The other thing I would say is to be flexible going into this, if you choose to move forward. Throughout the past year, I faced lots of logistical challenges, such as when Gen Chem II was cancelled 3 days before it was supposed to start so I had to find an alternative university to take it with almost no notice to stay on track. Things like this happened countless times, so I had to readjust and find a way to move forward. It's been a good learning process and I think fostered problem solving skills that will help me as a physician, but facing so many roadblocks was definitely frustrating in the moment.

In any case, good luck and I wish you the best!
 
Last edited:

lumya

Indoor Cat
2+ Year Member
Aug 7, 2018
704
1,398
126
  1. Medical Student
I worked full time (40-60 hours/week) while doing my post-bac courses. It took me over 2 years to take 10 classes. It's definitely doable but you need to manage your expectations. I'd recommend maybe starting off with one class a semester and see how well you can handle it before adding more (and keep in mind the more classes you take, the more time it will required - ochem and biochem required a LOT of memorization). Working full-time versus working full-time then going to class and doing homework was a hard transition. You want to ease into it and not jump in. Getting a good GPA is key.

I was lucky where I got a job at a university so my courses were free, which is something I definitely recommend because it kept me employed, my employers were incredibly accommodating, and saved me thousands in tuition.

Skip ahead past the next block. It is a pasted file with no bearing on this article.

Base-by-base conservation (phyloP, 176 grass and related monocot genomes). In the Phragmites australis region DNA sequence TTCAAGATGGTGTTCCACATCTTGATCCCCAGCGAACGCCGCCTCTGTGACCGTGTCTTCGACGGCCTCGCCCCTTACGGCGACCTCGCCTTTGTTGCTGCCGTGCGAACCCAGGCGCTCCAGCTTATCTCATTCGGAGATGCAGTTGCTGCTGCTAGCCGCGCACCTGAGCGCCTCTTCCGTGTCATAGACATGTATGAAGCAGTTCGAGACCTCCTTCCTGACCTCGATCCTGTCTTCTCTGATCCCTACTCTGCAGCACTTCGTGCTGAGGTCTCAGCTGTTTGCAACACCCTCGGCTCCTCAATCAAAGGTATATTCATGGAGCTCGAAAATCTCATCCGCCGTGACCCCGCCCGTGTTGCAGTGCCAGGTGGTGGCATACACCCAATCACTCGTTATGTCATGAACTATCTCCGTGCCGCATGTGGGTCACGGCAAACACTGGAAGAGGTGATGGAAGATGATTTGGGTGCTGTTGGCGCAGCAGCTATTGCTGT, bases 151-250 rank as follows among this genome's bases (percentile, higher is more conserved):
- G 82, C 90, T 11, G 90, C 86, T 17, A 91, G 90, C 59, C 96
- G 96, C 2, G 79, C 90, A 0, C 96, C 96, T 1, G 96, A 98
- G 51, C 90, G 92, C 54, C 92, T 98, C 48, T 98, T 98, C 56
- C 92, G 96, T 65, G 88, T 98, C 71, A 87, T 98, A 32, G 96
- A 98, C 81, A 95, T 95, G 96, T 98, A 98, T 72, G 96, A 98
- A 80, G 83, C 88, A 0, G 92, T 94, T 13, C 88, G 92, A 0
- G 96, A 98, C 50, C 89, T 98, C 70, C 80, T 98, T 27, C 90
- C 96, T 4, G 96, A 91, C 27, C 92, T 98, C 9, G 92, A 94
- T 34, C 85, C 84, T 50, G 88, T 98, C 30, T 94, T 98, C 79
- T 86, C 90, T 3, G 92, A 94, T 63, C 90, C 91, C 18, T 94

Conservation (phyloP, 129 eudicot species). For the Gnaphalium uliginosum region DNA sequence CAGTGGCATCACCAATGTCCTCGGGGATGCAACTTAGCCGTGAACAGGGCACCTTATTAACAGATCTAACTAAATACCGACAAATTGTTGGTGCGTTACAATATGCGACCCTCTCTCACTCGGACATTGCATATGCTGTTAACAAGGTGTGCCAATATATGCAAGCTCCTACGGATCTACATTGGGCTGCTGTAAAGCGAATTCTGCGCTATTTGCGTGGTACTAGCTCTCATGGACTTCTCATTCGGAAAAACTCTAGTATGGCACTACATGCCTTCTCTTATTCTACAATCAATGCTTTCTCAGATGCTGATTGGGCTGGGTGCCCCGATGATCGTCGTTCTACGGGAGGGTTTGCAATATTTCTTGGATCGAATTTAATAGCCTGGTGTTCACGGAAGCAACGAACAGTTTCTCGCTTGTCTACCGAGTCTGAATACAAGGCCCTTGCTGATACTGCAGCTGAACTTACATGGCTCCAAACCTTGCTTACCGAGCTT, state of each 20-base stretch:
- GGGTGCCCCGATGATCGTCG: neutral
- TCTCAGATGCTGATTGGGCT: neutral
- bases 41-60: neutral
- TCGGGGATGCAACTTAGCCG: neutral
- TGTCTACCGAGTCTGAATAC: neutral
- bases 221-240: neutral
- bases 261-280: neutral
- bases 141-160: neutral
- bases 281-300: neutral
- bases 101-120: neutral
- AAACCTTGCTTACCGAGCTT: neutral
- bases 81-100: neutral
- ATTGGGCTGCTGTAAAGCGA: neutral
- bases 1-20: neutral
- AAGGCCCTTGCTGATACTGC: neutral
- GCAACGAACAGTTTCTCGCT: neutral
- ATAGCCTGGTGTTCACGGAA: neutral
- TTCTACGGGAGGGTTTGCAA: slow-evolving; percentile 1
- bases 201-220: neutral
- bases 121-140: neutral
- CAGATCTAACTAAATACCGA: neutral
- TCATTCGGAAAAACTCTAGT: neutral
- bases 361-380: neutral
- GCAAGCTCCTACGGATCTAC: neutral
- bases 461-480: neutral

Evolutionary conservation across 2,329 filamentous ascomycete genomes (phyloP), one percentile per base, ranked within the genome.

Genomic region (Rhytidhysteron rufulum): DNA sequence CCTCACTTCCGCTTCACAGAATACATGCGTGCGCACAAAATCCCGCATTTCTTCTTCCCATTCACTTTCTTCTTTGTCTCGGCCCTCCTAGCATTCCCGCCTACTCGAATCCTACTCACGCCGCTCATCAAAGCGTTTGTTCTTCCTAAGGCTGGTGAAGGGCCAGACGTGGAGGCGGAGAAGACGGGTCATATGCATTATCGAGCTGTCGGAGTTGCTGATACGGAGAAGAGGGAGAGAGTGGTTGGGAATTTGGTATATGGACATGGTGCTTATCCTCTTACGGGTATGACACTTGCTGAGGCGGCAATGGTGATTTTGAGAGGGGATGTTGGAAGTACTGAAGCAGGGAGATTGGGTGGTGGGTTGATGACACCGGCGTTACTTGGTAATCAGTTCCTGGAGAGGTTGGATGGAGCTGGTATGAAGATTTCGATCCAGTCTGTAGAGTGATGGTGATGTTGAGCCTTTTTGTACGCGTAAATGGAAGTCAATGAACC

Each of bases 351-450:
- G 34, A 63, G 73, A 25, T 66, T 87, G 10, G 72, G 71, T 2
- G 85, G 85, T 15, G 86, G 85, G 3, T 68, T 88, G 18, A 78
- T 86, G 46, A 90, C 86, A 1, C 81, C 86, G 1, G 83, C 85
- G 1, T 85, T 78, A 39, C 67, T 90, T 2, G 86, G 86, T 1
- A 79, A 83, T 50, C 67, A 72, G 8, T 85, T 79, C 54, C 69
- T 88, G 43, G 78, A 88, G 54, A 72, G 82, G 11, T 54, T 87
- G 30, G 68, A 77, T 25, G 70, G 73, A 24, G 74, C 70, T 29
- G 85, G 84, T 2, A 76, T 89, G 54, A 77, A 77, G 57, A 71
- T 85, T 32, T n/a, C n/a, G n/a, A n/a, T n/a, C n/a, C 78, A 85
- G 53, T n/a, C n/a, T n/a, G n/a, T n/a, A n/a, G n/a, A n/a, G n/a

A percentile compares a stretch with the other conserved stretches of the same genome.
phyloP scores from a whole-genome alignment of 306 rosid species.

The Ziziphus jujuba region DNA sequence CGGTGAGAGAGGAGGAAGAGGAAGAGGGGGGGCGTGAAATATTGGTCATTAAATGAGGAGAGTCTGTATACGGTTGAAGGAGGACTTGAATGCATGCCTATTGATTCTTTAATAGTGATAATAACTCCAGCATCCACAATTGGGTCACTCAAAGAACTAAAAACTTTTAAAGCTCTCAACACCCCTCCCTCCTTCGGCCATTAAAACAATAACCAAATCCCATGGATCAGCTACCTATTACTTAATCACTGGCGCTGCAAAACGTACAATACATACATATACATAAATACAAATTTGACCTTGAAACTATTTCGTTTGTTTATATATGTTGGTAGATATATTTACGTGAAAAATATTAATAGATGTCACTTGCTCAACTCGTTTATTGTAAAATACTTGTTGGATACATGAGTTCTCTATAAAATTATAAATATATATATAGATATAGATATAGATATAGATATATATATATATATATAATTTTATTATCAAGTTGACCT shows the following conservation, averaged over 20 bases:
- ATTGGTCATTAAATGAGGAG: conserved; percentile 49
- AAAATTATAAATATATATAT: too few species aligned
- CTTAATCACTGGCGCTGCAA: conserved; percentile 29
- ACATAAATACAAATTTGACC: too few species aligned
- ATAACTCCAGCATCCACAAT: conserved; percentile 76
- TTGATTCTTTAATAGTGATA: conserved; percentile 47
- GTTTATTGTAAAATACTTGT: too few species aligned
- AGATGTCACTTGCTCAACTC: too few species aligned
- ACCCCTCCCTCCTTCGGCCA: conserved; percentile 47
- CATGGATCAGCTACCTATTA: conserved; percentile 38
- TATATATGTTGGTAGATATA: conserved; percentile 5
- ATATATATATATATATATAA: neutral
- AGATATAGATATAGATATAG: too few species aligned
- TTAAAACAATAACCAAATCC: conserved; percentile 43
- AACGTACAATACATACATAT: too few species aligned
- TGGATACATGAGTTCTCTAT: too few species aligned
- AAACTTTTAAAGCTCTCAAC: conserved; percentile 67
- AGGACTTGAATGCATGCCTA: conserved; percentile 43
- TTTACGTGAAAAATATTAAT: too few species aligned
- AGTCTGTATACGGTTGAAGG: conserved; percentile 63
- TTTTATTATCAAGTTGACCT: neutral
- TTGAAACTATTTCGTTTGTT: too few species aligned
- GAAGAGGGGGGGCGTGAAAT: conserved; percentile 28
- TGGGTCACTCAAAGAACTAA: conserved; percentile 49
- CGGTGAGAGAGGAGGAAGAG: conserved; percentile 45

In addition to classes you also need to get experience with shadowing physicians and volunteering so that will add on to the load you need to do outside of just your classes.

Best of luck!
 
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CyrilFiggis

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5+ Year Member
Nov 4, 2014
2,021
3,381
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  1. Medical Student
OP, I really think you need to pump the breaks and come up with a longer term plan.

According to your post, you already have $75k in student loans, plus taking another $20k in Postbacc loans. If you get into med school, you’ll have between $150-350k in med school loans. You then have 3-6 years of residency salary before you can reasonably pay off those loans. All the while your business school loans are in deferment and will capitalize.

So now you’ve busted your a** for the last 6 years to get your MD with as you are trying “no lifestyle/entertainment”. You’re working 80 hours a week and grinding. This is not even considering whatever your health is. You are the poster child for burnout.

I would figure out how to lower your current debt and reexplore this path in a few years.

FWIW, I’m a non-trad resident who started med school at 30 and did a formal post-bacc.
 
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jhmmd

supernatural
Apr 28, 2020
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desert highway
Yeah, it seems like the money factor is playing a large role here. You need to reassess your priorities; stop working and take out loans if med school is important. Find another job that allows you to pay off your loans if it isn't. You can't keep burning the candle at both ends--it's a recipe for disaster. Trust me (coming from another student who finished the pre-reqs after quitting my job).